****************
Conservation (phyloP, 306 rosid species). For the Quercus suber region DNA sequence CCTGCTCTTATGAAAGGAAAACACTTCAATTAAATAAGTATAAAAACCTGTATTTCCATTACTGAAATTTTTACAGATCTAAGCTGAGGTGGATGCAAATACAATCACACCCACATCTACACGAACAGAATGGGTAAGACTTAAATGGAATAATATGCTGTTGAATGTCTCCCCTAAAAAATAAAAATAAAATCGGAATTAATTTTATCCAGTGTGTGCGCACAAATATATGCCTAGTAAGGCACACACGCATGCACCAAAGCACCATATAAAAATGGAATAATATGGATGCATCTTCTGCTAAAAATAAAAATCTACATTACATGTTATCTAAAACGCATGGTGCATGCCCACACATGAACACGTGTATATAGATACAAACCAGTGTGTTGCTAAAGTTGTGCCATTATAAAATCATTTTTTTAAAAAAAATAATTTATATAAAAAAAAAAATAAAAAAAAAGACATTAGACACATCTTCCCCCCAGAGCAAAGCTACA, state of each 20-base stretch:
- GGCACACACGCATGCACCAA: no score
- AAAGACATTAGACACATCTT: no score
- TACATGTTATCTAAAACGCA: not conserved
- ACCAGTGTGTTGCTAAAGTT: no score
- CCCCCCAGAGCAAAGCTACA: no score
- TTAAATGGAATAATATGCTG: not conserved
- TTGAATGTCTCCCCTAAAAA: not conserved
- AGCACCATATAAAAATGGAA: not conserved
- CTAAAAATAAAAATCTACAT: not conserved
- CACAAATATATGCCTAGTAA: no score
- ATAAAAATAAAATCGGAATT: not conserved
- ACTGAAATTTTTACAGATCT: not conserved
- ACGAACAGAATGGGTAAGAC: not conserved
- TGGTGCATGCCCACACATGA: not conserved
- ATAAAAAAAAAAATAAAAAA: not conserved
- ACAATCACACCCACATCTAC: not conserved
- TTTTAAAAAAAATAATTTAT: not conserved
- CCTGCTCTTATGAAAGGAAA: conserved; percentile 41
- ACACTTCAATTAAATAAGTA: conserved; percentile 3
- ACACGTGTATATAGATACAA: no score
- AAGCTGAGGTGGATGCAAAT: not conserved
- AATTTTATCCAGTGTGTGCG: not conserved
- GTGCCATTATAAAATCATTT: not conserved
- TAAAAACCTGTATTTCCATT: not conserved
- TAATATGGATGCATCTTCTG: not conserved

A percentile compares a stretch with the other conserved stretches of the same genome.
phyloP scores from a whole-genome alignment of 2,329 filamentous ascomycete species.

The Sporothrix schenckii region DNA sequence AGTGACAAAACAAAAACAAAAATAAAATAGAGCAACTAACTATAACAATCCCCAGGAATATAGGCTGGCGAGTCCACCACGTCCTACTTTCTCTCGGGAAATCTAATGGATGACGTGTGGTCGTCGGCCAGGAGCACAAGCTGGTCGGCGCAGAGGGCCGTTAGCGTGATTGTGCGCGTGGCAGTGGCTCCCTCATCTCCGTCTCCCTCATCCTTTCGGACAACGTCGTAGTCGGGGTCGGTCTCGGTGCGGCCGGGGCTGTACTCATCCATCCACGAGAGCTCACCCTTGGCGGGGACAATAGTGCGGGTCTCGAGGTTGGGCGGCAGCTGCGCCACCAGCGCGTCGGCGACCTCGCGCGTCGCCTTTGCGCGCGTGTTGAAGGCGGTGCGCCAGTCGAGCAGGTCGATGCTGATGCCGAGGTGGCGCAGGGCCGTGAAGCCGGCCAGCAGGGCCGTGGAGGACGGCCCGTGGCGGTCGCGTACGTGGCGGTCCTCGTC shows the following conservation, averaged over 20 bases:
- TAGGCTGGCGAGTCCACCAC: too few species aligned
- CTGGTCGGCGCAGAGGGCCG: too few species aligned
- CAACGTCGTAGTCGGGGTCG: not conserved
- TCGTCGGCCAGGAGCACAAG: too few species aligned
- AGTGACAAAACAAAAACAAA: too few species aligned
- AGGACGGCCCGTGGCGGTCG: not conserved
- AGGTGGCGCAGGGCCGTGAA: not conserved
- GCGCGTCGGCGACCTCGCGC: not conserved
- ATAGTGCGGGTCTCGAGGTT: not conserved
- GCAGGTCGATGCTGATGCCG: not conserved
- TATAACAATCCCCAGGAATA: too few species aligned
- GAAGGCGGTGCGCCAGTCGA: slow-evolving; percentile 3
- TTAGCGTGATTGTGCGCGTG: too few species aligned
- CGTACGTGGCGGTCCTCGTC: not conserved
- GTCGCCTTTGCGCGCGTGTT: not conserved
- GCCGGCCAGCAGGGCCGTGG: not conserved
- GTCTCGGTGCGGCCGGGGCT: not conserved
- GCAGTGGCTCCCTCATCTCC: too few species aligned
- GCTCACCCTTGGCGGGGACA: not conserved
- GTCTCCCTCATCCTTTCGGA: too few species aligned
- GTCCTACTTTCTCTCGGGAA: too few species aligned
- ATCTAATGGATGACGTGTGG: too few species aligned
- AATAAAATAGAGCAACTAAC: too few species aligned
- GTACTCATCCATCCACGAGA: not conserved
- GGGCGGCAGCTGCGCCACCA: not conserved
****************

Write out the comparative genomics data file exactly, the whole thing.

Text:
Conservation (phyloP, 306 rosid species). For the Quercus suber region DNA sequence CCTGCTCTTATGAAAGGAAAACACTTCAATTAAATAAGTATAAAAACCTGTATTTCCATTACTGAAATTTTTACAGATCTAAGCTGAGGTGGATGCAAATACAATCACACCCACATCTACACGAACAGAATGGGTAAGACTTAAATGGAATAATATGCTGTTGAATGTCTCCCCTAAAAAATAAAAATAAAATCGGAATTAATTTTATCCAGTGTGTGCGCACAAATATATGCCTAGTAAGGCACACACGCATGCACCAAAGCACCATATAAAAATGGAATAATATGGATGCATCTTCTGCTAAAAATAAAAATCTACATTACATGTTATCTAAAACGCATGGTGCATGCCCACACATGAACACGTGTATATAGATACAAACCAGTGTGTTGCTAAAGTTGTGCCATTATAAAATCATTTTTTTAAAAAAAATAATTTATATAAAAAAAAAAATAAAAAAAAAGACATTAGACACATCTTCCCCCCAGAGCAAAGCTACA, state of each 20-base stretch:
- GGCACACACGCATGCACCAA: no score
- AAAGACATTAGACACATCTT: no score
- TACATGTTATCTAAAACGCA: not conserved
- ACCAGTGTGTTGCTAAAGTT: no score
- CCCCCCAGAGCAAAGCTACA: no score
- TTAAATGGAATAATATGCTG: not conserved
- TTGAATGTCTCCCCTAAAAA: not conserved
- AGCACCATATAAAAATGGAA: not conserved
- CTAAAAATAAAAATCTACAT: not conserved
- CACAAATATATGCCTAGTAA: no score
- ATAAAAATAAAATCGGAATT: not conserved
- ACTGAAATTTTTACAGATCT: not conserved
- ACGAACAGAATGGGTAAGAC: not conserved
- TGGTGCATGCCCACACATGA: not conserved
- ATAAAAAAAAAAATAAAAAA: not conserved
- ACAATCACACCCACATCTAC: not conserved
- TTTTAAAAAAAATAATTTAT: not conserved
- CCTGCTCTTATGAAAGGAAA: conserved; percentile 41
- ACACTTCAATTAAATAAGTA: conserved; percentile 3
- ACACGTGTATATAGATACAA: no score
- AAGCTGAGGTGGATGCAAAT: not conserved
- AATTTTATCCAGTGTGTGCG: not conserved
- GTGCCATTATAAAATCATTT: not conserved
- TAAAAACCTGTATTTCCATT: not conserved
- TAATATGGATGCATCTTCTG: not conserved

A percentile compares a stretch with the other conserved stretches of the same genome.
phyloP scores from a whole-genome alignment of 2,329 filamentous ascomycete species.

The Sporothrix schenckii region DNA sequence AGTGACAAAACAAAAACAAAAATAAAATAGAGCAACTAACTATAACAATCCCCAGGAATATAGGCTGGCGAGTCCACCACGTCCTACTTTCTCTCGGGAAATCTAATGGATGACGTGTGGTCGTCGGCCAGGAGCACAAGCTGGTCGGCGCAGAGGGCCGTTAGCGTGATTGTGCGCGTGGCAGTGGCTCCCTCATCTCCGTCTCCCTCATCCTTTCGGACAACGTCGTAGTCGGGGTCGGTCTCGGTGCGGCCGGGGCTGTACTCATCCATCCACGAGAGCTCACCCTTGGCGGGGACAATAGTGCGGGTCTCGAGGTTGGGCGGCAGCTGCGCCACCAGCGCGTCGGCGACCTCGCGCGTCGCCTTTGCGCGCGTGTTGAAGGCGGTGCGCCAGTCGAGCAGGTCGATGCTGATGCCGAGGTGGCGCAGGGCCGTGAAGCCGGCCAGCAGGGCCGTGGAGGACGGCCCGTGGCGGTCGCGTACGTGGCGGTCCTCGTC shows the following conservation, averaged over 20 bases:
- TAGGCTGGCGAGTCCACCAC: too few species aligned
- CTGGTCGGCGCAGAGGGCCG: too few species aligned
- CAACGTCGTAGTCGGGGTCG: not conserved
- TCGTCGGCCAGGAGCACAAG: too few species aligned
- AGTGACAAAACAAAAACAAA: too few species aligned
- AGGACGGCCCGTGGCGGTCG: not conserved
- AGGTGGCGCAGGGCCGTGAA: not conserved
- GCGCGTCGGCGACCTCGCGC: not conserved
- ATAGTGCGGGTCTCGAGGTT: not conserved
- GCAGGTCGATGCTGATGCCG: not conserved
- TATAACAATCCCCAGGAATA: too few species aligned
- GAAGGCGGTGCGCCAGTCGA: slow-evolving; percentile 3
- TTAGCGTGATTGTGCGCGTG: too few species aligned
- CGTACGTGGCGGTCCTCGTC: not conserved
- GTCGCCTTTGCGCGCGTGTT: not conserved
- GCCGGCCAGCAGGGCCGTGG: not conserved
- GTCTCGGTGCGGCCGGGGCT: not conserved
- GCAGTGGCTCCCTCATCTCC: too few species aligned
- GCTCACCCTTGGCGGGGACA: not conserved
- GTCTCCCTCATCCTTTCGGA: too few species aligned
- GTCCTACTTTCTCTCGGGAA: too few species aligned
- ATCTAATGGATGACGTGTGG: too few species aligned
- AATAAAATAGAGCAACTAAC: too few species aligned
- GTACTCATCCATCCACGAGA: not conserved
- GGGCGGCAGCTGCGCCACCA: not conserved